South Dakota Hemp Day: Working Hard to Catch Up
It’s ironic when you think about it. Spending time in the state capitol advocating for the legalization of a crop that the government once mandated farmers grow. There was a time when you and I could have paid our taxes with hemp or used it as legal tender. Now what are we doing? Well, we’re working hard just to see if we can get farmers access to seeds again.
Monday, October 7th was Hemp Day here in South Dakota, one of the three remaining hold out states that have yet to pass legislation around growing industrial hemp. The event coincided with the 3rd of three committee meetings for the state’s summer hemp study.
Doug Sombke, President of the South Dakota Farmer’s Union, mentioned at the event how hungry South Dakota farmers are for access to industrial hemp. “There hasn’t been something this new, this exciting, with this much opportunity in agriculture in a long time.” It’s true, 2019 could’ve been a banner year for hemp in South Dakota had our farmers been able to participate in the space. A wet spring and a lot of unplanted acres scar the South Dakota landscape as a bleak reminder of the challenges our farm families are facing this year. Hemp brings solutions to a number of different problems we’re facing in the traditional ag space today.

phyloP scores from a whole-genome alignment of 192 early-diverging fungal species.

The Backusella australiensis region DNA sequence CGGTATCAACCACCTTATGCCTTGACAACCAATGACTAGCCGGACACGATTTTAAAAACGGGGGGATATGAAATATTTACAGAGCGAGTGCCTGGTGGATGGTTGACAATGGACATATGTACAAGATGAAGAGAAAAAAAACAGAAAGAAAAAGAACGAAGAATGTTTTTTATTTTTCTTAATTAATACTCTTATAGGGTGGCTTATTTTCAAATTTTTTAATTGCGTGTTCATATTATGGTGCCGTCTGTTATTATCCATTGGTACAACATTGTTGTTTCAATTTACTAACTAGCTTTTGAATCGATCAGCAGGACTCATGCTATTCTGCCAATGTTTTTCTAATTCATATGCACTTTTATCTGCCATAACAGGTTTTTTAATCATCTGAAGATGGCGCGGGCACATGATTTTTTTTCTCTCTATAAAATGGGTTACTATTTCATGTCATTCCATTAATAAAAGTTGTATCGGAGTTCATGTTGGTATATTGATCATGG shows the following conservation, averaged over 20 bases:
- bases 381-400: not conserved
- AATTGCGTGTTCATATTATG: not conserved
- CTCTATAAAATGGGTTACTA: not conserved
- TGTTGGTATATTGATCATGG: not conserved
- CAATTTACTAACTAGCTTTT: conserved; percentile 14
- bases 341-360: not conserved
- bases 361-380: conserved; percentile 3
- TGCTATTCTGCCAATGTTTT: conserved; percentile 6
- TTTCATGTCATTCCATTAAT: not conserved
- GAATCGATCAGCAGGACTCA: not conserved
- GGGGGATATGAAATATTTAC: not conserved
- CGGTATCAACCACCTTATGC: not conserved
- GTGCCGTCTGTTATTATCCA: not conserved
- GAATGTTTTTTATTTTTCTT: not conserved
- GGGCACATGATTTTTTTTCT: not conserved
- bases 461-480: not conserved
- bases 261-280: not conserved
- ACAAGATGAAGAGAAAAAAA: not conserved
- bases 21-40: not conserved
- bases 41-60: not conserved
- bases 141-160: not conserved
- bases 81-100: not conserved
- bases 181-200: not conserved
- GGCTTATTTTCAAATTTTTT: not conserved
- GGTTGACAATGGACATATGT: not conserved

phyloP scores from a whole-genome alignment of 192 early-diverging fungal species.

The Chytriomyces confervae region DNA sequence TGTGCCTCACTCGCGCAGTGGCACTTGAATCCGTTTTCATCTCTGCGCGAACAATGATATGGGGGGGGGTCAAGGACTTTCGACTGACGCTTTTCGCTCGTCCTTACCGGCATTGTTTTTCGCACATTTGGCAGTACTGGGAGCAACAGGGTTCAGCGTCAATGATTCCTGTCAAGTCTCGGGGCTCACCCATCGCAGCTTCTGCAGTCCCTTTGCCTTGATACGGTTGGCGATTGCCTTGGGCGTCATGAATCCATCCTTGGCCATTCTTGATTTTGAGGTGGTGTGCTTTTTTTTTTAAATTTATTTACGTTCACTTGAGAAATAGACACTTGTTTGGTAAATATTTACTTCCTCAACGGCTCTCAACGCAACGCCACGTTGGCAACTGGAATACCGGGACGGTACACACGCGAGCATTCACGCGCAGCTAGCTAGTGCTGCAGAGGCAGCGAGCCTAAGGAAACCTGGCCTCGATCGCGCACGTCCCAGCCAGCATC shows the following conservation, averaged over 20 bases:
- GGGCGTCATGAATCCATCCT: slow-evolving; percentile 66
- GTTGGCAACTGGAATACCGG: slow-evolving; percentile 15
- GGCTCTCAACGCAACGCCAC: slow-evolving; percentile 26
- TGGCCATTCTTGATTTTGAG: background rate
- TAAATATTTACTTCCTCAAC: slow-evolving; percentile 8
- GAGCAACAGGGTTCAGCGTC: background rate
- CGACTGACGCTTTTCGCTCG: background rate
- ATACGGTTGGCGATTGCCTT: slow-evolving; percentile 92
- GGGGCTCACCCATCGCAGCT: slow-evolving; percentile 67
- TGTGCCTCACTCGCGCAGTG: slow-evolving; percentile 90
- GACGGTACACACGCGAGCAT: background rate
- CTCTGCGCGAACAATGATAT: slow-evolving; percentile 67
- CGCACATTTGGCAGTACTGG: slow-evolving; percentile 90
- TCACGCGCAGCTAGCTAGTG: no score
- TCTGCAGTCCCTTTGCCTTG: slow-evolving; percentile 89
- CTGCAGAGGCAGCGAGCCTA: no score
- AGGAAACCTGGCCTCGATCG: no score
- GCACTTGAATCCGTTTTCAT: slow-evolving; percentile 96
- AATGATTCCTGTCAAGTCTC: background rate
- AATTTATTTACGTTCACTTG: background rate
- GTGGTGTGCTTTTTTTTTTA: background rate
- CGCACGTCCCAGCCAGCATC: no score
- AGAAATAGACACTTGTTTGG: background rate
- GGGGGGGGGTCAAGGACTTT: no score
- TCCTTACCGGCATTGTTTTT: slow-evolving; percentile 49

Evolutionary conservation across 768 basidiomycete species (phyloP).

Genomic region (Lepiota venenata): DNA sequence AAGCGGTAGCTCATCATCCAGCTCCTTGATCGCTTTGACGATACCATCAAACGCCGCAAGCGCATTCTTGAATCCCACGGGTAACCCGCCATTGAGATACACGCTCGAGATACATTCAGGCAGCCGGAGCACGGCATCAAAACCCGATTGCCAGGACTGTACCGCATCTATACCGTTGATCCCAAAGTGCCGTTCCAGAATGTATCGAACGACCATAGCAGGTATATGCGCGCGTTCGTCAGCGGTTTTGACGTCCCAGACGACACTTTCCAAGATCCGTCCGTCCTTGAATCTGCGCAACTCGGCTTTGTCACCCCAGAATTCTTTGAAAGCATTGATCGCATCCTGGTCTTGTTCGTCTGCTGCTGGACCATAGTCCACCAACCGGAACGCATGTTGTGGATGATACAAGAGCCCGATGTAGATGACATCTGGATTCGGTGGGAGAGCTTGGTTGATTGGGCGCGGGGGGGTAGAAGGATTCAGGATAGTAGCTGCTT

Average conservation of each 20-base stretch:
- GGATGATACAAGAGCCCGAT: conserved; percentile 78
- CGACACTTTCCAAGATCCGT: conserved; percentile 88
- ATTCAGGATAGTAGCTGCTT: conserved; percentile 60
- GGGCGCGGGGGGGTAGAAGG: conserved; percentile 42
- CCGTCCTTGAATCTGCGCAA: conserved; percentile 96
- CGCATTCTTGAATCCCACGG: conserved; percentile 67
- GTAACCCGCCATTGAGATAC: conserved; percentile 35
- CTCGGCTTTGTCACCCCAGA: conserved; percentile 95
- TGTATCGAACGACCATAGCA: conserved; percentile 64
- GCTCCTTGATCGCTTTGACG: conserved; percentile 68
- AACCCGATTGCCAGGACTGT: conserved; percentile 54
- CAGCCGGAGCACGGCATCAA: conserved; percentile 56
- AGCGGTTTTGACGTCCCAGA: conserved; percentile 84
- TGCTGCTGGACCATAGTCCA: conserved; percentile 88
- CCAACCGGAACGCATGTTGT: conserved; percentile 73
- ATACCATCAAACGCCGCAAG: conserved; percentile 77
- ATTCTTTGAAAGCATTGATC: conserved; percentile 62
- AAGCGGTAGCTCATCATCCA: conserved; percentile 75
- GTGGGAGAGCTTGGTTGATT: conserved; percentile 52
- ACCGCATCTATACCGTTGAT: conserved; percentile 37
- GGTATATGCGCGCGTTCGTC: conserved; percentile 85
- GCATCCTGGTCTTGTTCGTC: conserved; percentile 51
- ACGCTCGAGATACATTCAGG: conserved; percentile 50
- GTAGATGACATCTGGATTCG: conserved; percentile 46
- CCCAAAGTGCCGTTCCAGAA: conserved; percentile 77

South Dakotans Quietly Making Progress
Present at Hemp Day were over half a dozen different South Dakota companies already active in the hemp industry. A testament to the creativity, ingenuity, and innovation of South Dakota business owners, everyone from seed producers to seed treatment manufacturers, from CBD extractors to nutraceutical companies to ag equipment manufacturers like HPS, there was no denying that South Dakota is already hard at work having a positive impact on the industrial hemp space.
Also speaking at the event was Lee Qualm, Republican Senator, and Chairman of the summer hemp study committee. At one time opposing the legislation, Qualm’s own family has experienced the benefits of CBD and its impact on treating illness. Senator Oren Lesmeister, a Democrat, and Co-Chair Senator Rocky Blare, a Republican, also shared their thoughts and desire to remove restrictions granting access to hemp for South Dakota farmers and business owners.
Most exciting of the day was the clear bipartisan support. A diverse group of Republicans and Democrats, members of both the Senate and House of Representatives, old and young, farmers and entrepreneurs alike all showed up in support of the legislation. There’s no doubt the entire state is aware of the opportunity that awaits us with Industrial Hemp.